Morrison: We still need Pride Month


Eric Morrison, a Democrat, serves the Delaware House of Representatives’ 27th District, which includes parts of Newark, Bear and Middletown.

In 2020, I was one of the first openly LGBTQ+ individuals to be elected to the Delaware General Assembly in its 244-year history, along with Sens. Sarah McBride, D-Wilmington, and Marie Pinkney, D-Bear. Then, in 2022, we elected two more openly LGBTQ+ legislators, Reps. DeShanna Neal, D-Wilmington, and Kerri Evelyn Harris, D-Dover. In just two election cycles, we went from no openly LGBTQ+ state legislators to five out of 61. This is important because, though we have many wonderful allies in Dover, having a seat at the table matters and so does representation.

During my four years in office, I’ve worked hard to pass legislation supporting the LGBTQ+ community. Partnering with Sen. Pinkney and the attorney general’s office, we updated and modernized our hate crimes statute. My House Bill 142 banned the LGBTQ+ “panic defense” in Delaware. The defense has been used in many states, including Delaware. It is a legal strategy asking a jury to find that a victim’s sexual orientation, gender identity or gender expression is to blame for a defendant’s violent act perpetrated upon an LGBTQ+ individual, up to and including murder.

This year, I’ve introduced legislation adding asexuality and pansexuality to the definition of “sexual orientation” throughout the Delaware Code. Individuals identifying with these sexual orientations deserve protection in important areas like housing and employment just as much as individuals who identify as heterosexual, homosexual and bisexual. They also deserve to know that they are recognized and respected. I’ve also introduced legislation to add a “Pride” license plate to the long list of special license plates that Delawareans can purchase, with part of the proceeds benefiting a nonprofit.

I’ve accomplished things to help the LGBTQ+ community outside of legislation. I’ve worked to increase funding for programs that benefit LGBTQ+ youth. I’ve worked to phase in having all public single-stall restrooms be gender-neutral with inclusive signage. I’ve worked with the Department of Correction to assist individual transgender inmates and to acquire a consultant to advise about transgender inmate health needs. I’ve met with the members of multiple Delaware LGBTQ+ student groups to encourage them, answer their questions and explain my role as a state representative. Each year I’ve been in office, I’ve passed General Assembly resolutions declaring June as “LGBTQ+ Pride Month” in Delaware.

Some people say that Pride Month is no longer necessary. I personally know otherwise. On my social media posts, I am frequently called a pedophile and a groomer, and told that I should stay away from children. I am called a pervert and accused of poisoning the minds of young people. I am accused of “recruiting” young people into a “deviant lifestyle.” I have even received threats to my physical safety. I’ve grown a thick skin since I came out at age 18, but I worry about the young people and the closeted people who see such comments, which may reinforce their fears and insecurities that there is something wrong with them, that they are not “good enough” and that they are undeserving of having their dignity recognized.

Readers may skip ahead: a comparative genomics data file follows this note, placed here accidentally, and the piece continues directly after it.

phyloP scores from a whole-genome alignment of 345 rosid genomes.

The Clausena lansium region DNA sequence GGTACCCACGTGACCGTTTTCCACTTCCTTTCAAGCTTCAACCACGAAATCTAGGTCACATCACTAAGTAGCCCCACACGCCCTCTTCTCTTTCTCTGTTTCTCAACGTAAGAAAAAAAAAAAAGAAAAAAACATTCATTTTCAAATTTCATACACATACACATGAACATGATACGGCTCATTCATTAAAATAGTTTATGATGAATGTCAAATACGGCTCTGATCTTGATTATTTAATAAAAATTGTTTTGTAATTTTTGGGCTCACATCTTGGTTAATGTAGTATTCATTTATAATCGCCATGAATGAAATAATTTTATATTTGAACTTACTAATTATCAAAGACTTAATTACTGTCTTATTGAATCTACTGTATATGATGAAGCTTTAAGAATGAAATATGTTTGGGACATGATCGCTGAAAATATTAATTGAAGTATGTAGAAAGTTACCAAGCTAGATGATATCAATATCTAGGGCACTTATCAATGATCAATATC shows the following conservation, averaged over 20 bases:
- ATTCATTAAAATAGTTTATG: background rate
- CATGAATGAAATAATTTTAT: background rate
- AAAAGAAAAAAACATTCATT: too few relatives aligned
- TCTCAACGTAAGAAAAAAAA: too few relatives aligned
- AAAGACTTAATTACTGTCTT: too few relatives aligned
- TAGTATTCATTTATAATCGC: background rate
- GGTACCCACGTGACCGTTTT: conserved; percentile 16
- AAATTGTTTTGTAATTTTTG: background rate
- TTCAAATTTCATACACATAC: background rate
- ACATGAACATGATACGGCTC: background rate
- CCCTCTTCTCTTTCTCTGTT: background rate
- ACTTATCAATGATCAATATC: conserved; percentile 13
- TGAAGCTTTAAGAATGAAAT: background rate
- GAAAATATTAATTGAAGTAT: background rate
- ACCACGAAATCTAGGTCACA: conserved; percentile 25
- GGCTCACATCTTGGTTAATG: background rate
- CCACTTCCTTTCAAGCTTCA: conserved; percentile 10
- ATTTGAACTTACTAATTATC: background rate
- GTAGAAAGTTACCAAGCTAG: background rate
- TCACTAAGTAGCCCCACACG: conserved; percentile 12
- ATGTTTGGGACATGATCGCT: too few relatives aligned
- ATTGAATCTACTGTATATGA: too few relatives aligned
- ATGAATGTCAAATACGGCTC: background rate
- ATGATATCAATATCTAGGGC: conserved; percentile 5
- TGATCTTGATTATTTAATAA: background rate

Looking across America, we know that we still need Pride Month. In each of the last seven years, the number of hate crimes perpetrated against LGBTQ+ Americans has risen. This is especially true for transgender members of our community, in particular Black transgender women. This year, hundreds of pieces of anti-LGBTQ+ legislation have been introduced, including here in Delaware. Also, LGBTQ+ youth, compared to their heterosexual and cisgender counterparts, have much higher rates of mental health and substance abuse issues, suicide and suicide attempts, self-harm and homelessness. Female impersonators (and I was one for almost 25 years) continue to come under attack in ridiculous ways.

A criticism I hear sometimes is that, as a state representative, I only represent fellow members of the LGBTQ+ community. But the facts prove otherwise. I began this legislative session with 18 pieces of legislation, and only two of them are directly related to the LGBTQ+ community. When it comes to helping constituents, I do not ask about their sexual orientation or gender identity. I am present at all kinds of events inside and outside the district. I speak with young people frequently about various issues unrelated to the LGBTQ+ community. But make no mistake: It took us 244 years to have a seat at the table in Dover, and because of that, many things that need to be accomplished for Delaware’s LGBTQ+ community have gone undone. I will not apologize for addressing these issues each year I am in office.

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